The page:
Small businesses do not have much of a choice these days when it comes to the Internet: You need a web presence to build brand and reputation. So one of the big questions is what kind of web presence you want.
Hard on the heels of that comes the question about your choice of hosting option. A web host is necessary for small but growing businesses; however, as the choices increase in this diverse market, narrowing your options to the best one for your operation can be a challenge.
Take a look at what your different hosting options entail.
Types of hosting
Your choice of web host is generally determined by the type and size of your business. Usually, the smaller the business, the more simple the hosting method.
This can be offset by the depth of the company’s involvement in web-related media. The more your firm depends on Internet services and serving customers through the website, the more advanced your hosting method will likely have to be.
The common choices available today include:
This is the simplest available option, in which many different websites are all stored on a single server. It works because shared hosting covers only limited sites with few features or services.
VPS, or virtual private server hosting, is similar to shared hosting in that physical servers hold multiple sites and serve multiple client companies. The difference is that a lot more space is provided, and an entire virtual server is created for each client, which allows for more complex websites, more bandwidth, and more special features.
Dedicated hosting refers to when a client company leases an entire physical server for its exclusive use. In return, the client receives maximum service and bandwidth size and none of the limitations that virtual servers sometimes operate under.
Colocation describes an arrangement wherein a business owns the server, but lets an expert company manage and update it at a secure server location.
This is the term for a server that’s owned by the company and managed in house — a set-up usually reserved for the largest companies that require their own server rooms and have full-time professionals on staff that can handle all server maintenance.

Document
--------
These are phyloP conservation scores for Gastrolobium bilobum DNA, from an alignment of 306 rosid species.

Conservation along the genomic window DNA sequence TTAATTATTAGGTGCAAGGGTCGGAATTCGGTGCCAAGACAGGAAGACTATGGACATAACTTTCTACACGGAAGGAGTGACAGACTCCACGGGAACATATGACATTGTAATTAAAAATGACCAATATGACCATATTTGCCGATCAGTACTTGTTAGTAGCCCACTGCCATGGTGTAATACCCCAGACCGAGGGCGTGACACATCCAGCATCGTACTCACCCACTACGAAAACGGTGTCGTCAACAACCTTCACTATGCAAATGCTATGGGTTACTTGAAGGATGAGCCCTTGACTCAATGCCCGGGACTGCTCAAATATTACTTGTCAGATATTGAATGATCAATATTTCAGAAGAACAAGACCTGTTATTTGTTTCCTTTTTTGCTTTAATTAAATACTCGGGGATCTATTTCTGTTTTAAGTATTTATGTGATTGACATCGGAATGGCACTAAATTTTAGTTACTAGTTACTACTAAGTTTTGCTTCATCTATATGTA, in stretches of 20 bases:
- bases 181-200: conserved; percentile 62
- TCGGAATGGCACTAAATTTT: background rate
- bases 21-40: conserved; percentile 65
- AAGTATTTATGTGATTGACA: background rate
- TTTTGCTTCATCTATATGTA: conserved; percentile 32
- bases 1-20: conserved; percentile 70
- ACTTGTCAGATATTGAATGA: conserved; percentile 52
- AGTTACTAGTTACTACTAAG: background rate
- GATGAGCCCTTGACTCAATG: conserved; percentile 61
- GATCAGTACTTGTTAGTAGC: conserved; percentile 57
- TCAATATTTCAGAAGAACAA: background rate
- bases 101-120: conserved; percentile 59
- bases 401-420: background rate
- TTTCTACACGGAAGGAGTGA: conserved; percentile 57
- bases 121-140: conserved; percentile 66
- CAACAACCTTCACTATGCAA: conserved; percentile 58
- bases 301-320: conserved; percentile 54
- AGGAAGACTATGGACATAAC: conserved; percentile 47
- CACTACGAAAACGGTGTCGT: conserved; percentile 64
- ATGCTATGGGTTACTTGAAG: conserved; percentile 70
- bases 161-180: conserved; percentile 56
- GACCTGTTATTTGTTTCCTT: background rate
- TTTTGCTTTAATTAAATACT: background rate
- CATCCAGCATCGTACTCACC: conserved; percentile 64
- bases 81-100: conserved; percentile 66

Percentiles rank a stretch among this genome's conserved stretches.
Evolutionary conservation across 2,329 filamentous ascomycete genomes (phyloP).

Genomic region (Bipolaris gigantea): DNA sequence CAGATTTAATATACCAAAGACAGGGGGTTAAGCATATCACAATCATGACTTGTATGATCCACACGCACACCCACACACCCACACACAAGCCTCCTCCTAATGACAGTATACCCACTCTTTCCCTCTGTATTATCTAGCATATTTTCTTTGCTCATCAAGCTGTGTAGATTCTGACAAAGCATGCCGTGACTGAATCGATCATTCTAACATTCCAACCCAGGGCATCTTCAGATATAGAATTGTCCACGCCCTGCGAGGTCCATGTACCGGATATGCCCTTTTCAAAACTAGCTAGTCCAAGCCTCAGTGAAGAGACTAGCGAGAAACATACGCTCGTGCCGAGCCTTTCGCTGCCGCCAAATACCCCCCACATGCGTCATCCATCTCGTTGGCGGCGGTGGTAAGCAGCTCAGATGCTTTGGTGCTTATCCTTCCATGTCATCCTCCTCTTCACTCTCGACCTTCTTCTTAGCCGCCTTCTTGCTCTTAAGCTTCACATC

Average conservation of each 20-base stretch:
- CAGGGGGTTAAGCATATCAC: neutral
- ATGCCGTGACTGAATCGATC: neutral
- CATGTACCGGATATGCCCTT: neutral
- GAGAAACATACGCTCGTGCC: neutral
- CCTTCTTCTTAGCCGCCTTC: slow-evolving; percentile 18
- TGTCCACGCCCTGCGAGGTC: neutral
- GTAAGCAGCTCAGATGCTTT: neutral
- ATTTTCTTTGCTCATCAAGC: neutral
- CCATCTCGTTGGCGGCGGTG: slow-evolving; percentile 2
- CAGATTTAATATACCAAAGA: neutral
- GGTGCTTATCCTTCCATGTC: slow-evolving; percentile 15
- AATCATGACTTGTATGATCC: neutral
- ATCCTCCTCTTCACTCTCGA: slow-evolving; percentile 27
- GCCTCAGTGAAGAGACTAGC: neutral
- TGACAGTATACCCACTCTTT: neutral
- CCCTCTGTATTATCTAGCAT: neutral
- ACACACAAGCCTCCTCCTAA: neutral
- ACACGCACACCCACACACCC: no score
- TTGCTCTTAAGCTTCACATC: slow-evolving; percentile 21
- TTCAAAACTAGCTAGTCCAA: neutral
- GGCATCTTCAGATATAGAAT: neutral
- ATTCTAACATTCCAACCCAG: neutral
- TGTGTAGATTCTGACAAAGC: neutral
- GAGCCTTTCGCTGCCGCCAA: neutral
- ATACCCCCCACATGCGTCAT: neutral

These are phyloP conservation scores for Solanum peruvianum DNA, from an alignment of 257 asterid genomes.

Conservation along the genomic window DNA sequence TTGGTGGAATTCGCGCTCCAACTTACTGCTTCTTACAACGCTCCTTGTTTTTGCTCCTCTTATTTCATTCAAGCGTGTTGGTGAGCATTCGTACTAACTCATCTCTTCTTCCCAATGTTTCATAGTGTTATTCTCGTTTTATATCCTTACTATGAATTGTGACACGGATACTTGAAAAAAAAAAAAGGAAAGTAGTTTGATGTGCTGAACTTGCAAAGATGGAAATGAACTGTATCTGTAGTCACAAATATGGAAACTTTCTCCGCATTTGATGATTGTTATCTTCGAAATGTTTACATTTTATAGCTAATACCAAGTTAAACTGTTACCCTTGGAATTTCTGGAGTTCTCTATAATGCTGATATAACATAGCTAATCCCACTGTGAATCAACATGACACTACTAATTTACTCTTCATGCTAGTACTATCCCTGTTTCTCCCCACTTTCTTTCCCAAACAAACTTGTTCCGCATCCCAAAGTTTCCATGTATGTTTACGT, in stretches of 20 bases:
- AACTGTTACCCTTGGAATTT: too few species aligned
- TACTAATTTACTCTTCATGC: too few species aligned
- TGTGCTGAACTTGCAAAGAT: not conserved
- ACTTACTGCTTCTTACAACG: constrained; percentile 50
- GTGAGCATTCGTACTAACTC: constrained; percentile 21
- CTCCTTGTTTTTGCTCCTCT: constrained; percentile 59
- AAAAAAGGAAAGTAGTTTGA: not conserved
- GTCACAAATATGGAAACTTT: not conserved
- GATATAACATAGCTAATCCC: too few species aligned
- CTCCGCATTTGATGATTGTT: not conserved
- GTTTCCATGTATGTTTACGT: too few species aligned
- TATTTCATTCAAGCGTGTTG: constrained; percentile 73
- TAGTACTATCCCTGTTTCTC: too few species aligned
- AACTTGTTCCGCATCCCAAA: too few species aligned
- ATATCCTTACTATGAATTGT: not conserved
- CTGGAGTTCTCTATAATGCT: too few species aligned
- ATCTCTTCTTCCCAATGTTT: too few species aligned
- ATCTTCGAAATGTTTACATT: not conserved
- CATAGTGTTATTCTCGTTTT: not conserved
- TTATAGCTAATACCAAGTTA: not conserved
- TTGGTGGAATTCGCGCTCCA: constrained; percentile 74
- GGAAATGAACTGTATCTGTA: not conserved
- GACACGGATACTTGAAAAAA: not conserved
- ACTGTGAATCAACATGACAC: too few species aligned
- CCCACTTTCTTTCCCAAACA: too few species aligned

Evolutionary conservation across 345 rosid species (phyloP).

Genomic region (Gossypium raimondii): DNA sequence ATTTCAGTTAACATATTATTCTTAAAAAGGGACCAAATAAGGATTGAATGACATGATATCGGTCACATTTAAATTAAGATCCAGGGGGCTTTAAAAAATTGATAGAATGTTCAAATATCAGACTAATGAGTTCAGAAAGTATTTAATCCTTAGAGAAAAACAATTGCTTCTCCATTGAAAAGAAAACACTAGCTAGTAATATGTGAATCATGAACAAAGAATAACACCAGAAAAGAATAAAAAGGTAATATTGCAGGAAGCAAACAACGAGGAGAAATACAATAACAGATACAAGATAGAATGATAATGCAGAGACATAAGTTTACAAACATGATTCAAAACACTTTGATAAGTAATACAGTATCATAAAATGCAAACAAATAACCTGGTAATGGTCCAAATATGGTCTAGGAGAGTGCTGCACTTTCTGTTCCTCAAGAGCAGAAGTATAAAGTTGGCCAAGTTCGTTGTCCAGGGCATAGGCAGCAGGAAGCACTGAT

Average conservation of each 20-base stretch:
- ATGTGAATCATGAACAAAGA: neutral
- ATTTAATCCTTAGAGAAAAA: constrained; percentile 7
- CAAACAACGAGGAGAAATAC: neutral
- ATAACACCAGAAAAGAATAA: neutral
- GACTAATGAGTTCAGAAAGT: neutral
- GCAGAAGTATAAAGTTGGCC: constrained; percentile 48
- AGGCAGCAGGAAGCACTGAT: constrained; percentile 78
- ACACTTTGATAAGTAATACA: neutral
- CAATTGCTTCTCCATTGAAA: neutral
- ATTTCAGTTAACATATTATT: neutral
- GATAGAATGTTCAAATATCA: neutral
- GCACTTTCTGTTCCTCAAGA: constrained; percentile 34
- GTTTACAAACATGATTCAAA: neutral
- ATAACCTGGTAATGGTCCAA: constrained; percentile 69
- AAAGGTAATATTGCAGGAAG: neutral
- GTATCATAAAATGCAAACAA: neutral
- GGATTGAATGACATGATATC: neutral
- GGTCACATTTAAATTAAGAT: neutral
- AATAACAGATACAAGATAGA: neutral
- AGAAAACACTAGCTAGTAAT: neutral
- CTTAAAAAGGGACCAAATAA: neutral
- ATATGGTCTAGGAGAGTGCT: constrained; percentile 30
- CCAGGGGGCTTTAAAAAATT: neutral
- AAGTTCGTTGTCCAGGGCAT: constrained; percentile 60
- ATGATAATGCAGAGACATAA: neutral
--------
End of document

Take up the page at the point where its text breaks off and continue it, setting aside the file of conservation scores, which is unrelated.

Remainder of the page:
Basic web representation: saving the most money
Suppose your business is just starting out to create a web presence for itself. Your primary goals are to build web traffic that will expose people to links for your social media.
You don’t want anything too fancy or time-consuming, just a reliable blog, some space to store customer data, and perhaps a catalog or portfolio to show off products and services.
In this case, your goal should be to save the most money through a basic shared hosting set-up. In fact, if it works out, you may be able to use a free business site service offered through an Internet providers such as Comcast.
You won’t get much from it, but you don’t need much either. Otherwise, a shared service will cost around $5 to $20 per month.
The simple store: reliability and security
This represents a step up from the basic blog. Now your business is ready for a little e-commerce. You want not only a blog, but a website with several different sections, including a way to order products.
Driving traffic and SEO have also become more important to you. So you will need a VPS or dedicated hosting option. A VPS is probably the best suited for a small store, since it offers more security and advanced server features that are necessary for this function.
It also provides more bandwidth for a higher amount of traffic. However, you’ll pay significantly more for this option: usually around $20 to $30 per month for a basic package and far more for extra features.
The full website: experience and options
At this point, you want a full, complex website with multiple pages and many different types of rich media, including embedded video. You either have a strong online component or you function entirely as an e-commerce store.
No small subsection of eBay or Etsy for you; instead, you want a site filled with company information, something that’s ready for large amounts of traffic and possibly even an IPO somewhere down the road.
The full website option requires either an advanced VPS package or a dedicated hosting arrangement. These are the easiest entry-level options for this category, but you may want to consider a move to colocation or something similar in future years.
Additional (but important) factors to consider
A myriad of other factors may also influence your choice of hosting solutions, based on what you need and can afford. You may need specific services, such as autoresponse for email management (if your company depends heavily on email services) or static IP addresses for additional reliability when it comes to online streaming.
If you think you can use extra security, you’ll need to choose a service that includes SSL certification capabilities and other features that will assure potential customers that your site is a safe place to make purchases.
You should also take a close look at the building tools and interfaces that a host offers to enable its clients to build and manage their own websites. You’ll want a set of tools and commands that match your needs; something that’s easy to navigate and not too simple or too complicated for your work.
The right fit will depend on both your experience with website building and the range of features you want your site to have. It’s another area where trial periods and reviews can help you pinpoint which service may be the best.
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